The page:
Show simple item record

dc.contributor.authorBrown, Jacob Leslie
dc.date.accessioned2018-07-02T10:29:01Z
dc.date.available2018-07-02T10:29:01Z
dc.date.issued2018-07-20
dc.date.submitted2018-06-29
dc.identifier.urihttps://www.repository.cam.ac.uk/handle/1810/277690
dc.description.abstractThis thesis is dedicated to the exploration of fluid phases confined in nanoporous materials using Nuclear Magnetic Resonance (NMR) techniques, with an aim to benefit catalysis research. Included in this report are studies of pure fluids and their mixtures, confined in titania and silica catalyst supports. These investigations are conducted at industrially-relevant, high-temperature (≥ 180 °C) and high-pressure conditions (up to 13 bar), made possible by a pilot-scale chemical reactor unit, designed to operate inside the strong magnetic fields of an NMR spectrometer. NMR spectroscopy, relaxation and pulsed field gradient (PFG) diffusion experiments were performed on each of the systems discussed in this report. Cyclohexane was initially studied inside a porous titania catalyst support at 188 °C and various pressures up to 13 bar. The adsorption and desorption processes of the cyclohexane were observed, revealing a number of previously unobserved phenomena. In addition to an overall, averaged diffusion coefficient, a slow diffusion coefficient was observed within the PFG NMR data attributable to surface diffusive processes occurring within the material. Additionally, T1 relaxation studies were found to provide experimental evidence for the differing configurations of adsorbed layers on the adsorption and desorption branch of the isotherm. Cyclohexane was subsequently studied alongside fluorobenzene in a series of silica catalyst supports of 6 nm, 10 nm and 20 nm pore size. In doing this, it was hoped that the multiple phenomena observed in the titania experiments might be deconvoluted, allowing a greater level of insight. The diffusivities of the fluids were found to differ significantly between the materials, and greater evidence was found of the slow-diffusing surface phase in each of the materials. Additionally, concentrations of cyclohexane and fluorobenzene in the gas and adsorbed layers inside the pore space were calculated via the results of the PFG NMR experiments, providing a map of confined phase behaviour. Competitive adsorption effects were found to become more significant, the smaller the pore size of the material. The results of the cyclohexane and fluorobenzene in silica studies were modelled, using approaches available in the literature, which were found to give varying levels of prediction. The data set acquired in this thesis was found to provide a useful standard, against which current and future models of confined phase behaviour might be verified. Jacob Leslie Brown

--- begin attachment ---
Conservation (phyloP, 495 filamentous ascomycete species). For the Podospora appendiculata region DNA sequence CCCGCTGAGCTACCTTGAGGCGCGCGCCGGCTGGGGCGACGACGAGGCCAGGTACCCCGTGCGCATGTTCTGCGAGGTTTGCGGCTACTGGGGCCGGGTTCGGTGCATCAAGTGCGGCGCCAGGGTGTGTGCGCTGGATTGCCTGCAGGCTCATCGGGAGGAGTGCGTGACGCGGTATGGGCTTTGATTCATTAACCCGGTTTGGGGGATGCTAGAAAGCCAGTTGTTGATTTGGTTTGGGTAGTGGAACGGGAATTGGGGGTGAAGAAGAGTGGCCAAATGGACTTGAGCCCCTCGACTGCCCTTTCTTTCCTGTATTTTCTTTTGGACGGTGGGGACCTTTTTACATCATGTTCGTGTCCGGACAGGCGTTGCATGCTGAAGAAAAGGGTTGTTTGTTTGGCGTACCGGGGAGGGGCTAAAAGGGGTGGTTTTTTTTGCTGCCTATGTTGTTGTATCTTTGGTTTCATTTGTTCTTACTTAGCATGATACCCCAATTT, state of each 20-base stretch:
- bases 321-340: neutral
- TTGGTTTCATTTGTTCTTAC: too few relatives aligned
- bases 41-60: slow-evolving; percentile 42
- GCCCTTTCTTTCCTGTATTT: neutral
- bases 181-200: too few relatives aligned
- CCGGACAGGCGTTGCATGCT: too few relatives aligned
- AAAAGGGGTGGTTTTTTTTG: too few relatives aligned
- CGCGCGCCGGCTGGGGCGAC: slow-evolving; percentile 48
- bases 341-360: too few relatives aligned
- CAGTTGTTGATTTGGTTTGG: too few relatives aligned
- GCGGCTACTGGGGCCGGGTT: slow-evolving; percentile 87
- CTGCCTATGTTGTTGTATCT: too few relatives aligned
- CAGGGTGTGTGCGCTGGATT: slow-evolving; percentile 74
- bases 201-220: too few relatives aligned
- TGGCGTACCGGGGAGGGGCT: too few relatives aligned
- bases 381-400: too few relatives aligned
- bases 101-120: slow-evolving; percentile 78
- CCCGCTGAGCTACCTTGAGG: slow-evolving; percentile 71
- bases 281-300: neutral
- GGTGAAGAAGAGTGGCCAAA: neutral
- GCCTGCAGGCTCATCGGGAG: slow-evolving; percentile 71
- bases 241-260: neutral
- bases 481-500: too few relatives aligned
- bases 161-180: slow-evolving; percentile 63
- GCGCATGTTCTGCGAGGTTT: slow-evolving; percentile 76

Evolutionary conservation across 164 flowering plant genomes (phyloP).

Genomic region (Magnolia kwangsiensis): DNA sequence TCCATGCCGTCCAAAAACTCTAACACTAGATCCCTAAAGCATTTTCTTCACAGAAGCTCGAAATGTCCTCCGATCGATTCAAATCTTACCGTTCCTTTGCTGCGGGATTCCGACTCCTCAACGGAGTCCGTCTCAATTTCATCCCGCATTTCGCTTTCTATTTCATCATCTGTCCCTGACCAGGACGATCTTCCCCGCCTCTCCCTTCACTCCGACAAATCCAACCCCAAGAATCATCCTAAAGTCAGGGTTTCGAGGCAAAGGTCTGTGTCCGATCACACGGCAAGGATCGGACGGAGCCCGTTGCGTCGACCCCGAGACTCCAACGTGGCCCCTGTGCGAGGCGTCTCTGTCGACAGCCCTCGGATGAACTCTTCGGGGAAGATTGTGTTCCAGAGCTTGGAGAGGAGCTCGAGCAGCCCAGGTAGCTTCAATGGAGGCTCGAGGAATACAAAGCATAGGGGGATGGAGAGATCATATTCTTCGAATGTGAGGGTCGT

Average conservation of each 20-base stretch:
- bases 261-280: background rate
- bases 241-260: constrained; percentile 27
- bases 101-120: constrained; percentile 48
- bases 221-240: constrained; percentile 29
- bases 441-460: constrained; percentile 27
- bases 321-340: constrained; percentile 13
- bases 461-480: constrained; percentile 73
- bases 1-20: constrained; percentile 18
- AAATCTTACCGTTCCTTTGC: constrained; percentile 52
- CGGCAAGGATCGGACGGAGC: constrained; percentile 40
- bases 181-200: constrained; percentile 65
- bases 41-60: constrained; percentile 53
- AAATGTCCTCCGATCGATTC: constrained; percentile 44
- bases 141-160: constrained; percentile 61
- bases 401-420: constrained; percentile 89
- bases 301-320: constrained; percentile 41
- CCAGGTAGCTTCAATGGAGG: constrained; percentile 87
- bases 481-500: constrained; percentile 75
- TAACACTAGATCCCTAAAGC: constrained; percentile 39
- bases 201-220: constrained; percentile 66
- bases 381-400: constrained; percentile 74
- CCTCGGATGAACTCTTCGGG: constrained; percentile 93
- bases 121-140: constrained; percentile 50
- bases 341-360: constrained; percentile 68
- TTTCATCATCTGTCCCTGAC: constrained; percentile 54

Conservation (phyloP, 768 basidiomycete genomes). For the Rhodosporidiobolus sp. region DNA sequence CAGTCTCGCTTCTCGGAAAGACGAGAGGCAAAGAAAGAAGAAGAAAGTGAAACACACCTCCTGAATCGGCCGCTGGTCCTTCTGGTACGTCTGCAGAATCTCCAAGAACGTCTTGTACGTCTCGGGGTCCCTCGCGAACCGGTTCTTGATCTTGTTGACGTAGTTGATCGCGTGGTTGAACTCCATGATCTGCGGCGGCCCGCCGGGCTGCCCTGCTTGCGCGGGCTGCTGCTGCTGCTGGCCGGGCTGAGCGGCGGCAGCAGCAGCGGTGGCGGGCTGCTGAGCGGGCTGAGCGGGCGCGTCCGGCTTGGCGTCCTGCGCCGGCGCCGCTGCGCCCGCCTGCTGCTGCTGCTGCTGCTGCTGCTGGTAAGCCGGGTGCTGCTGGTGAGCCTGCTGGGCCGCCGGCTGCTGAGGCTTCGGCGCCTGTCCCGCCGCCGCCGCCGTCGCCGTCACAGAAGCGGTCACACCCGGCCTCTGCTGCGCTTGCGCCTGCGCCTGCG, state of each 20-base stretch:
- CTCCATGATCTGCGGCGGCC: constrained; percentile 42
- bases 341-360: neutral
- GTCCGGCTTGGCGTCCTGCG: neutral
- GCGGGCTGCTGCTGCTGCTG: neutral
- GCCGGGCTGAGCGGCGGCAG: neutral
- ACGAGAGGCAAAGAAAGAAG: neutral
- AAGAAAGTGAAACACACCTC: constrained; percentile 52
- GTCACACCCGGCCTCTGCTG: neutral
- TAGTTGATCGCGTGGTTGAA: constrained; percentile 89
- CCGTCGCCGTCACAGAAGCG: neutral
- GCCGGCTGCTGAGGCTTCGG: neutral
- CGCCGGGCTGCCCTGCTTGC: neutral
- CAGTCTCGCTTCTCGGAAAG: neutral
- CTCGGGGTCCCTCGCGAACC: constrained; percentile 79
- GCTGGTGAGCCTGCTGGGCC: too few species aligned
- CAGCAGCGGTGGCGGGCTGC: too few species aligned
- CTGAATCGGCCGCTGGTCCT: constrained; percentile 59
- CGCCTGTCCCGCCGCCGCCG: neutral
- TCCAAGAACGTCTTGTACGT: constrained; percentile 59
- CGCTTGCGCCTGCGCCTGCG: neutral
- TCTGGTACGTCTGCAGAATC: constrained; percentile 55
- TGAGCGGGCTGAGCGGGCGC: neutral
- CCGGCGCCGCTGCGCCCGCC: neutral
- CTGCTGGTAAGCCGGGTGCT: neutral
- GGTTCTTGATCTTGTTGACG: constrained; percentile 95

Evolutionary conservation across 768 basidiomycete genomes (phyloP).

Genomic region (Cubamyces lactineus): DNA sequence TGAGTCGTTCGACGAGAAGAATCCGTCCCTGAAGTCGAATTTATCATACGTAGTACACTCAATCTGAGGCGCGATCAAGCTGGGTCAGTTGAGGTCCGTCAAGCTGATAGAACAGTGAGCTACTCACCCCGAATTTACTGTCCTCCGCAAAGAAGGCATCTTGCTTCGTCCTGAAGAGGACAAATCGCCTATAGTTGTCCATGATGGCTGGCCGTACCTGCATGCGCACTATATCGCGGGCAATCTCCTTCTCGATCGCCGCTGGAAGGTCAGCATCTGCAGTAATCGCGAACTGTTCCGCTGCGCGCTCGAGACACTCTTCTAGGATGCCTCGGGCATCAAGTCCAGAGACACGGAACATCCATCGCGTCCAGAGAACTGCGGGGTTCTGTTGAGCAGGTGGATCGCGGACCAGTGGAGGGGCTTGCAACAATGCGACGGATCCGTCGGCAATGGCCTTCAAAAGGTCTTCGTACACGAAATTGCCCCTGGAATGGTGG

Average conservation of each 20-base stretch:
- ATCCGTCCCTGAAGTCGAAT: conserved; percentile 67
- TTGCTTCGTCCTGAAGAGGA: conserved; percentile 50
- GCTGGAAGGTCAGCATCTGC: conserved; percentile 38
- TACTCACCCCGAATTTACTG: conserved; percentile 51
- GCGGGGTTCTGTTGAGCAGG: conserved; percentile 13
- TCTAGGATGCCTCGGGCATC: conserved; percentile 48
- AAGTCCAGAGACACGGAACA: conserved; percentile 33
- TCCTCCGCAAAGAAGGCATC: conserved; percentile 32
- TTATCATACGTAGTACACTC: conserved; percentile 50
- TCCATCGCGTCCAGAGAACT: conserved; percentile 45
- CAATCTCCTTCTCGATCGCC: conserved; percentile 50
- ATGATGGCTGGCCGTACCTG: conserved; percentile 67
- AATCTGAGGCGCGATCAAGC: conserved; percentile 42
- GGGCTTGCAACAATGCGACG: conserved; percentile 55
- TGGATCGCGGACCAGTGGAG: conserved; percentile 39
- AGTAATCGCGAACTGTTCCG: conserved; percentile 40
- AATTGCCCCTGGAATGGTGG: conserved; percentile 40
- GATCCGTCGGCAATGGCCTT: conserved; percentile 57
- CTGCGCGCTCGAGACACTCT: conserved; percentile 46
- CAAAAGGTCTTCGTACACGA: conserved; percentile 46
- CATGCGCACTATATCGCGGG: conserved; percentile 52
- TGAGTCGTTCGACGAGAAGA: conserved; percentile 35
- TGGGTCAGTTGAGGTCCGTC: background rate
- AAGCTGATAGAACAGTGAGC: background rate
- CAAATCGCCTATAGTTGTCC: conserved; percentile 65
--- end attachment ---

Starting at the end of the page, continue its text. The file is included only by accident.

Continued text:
dc.description.sponsorshipCambridge Trusts Cambridge Australia Scholarships Trinity College IChemE Andrew Fellowship
dc.language.isoen
dc.rightsAll rights reserved
dc.rightsAll Rights Reserveden
dc.rights.urihttps://www.rioxx.net/licenses/all-rights-reserved/en
dc.subjectNMR
dc.subjectPFG
dc.subjectDiffusion
dc.subjectPhase Behaviour
dc.subjectNanopores
dc.subjectPorous Media
dc.subjectNitrogen Adsorption
dc.subjectBET
dc.subjectAdsorption
dc.subjectCatalysis
dc.subjectMesopore
dc.subjectMicropore
dc.subjectSurface Diffusion
dc.subjectFast Exchange
dc.subjectSilica
dc.subjectTitania
dc.subjectVapour-Liquid Equilibrium
dc.subjectVLE
dc.subjectEquation of State
dc.subjectEOS
dc.titleVapour-Liquid Equilibria within Nanoporous Media
dc.typeThesis
dc.type.qualificationlevelDoctoral
dc.type.qualificationnameDoctor of Philosophy (PhD)
dc.publisher.institutionUniversity of Cambridge
dc.publisher.departmentDepartment of Chemical Engineering and Biotechnology
dc.date.updated2018-06-29T16:46:12Z
dc.identifier.doi10.17863/CAM.25028
dc.publisher.collegeTrinity College
dc.type.qualificationtitlePhD in Chemical Engineering
cam.supervisorGladden, Lynn Faith
cam.thesis.fundingfalse
rioxxterms.freetoread.startdate2018-06-29


Files in this item

Thumbnail

This item appears in the following Collection(s)

Show simple item record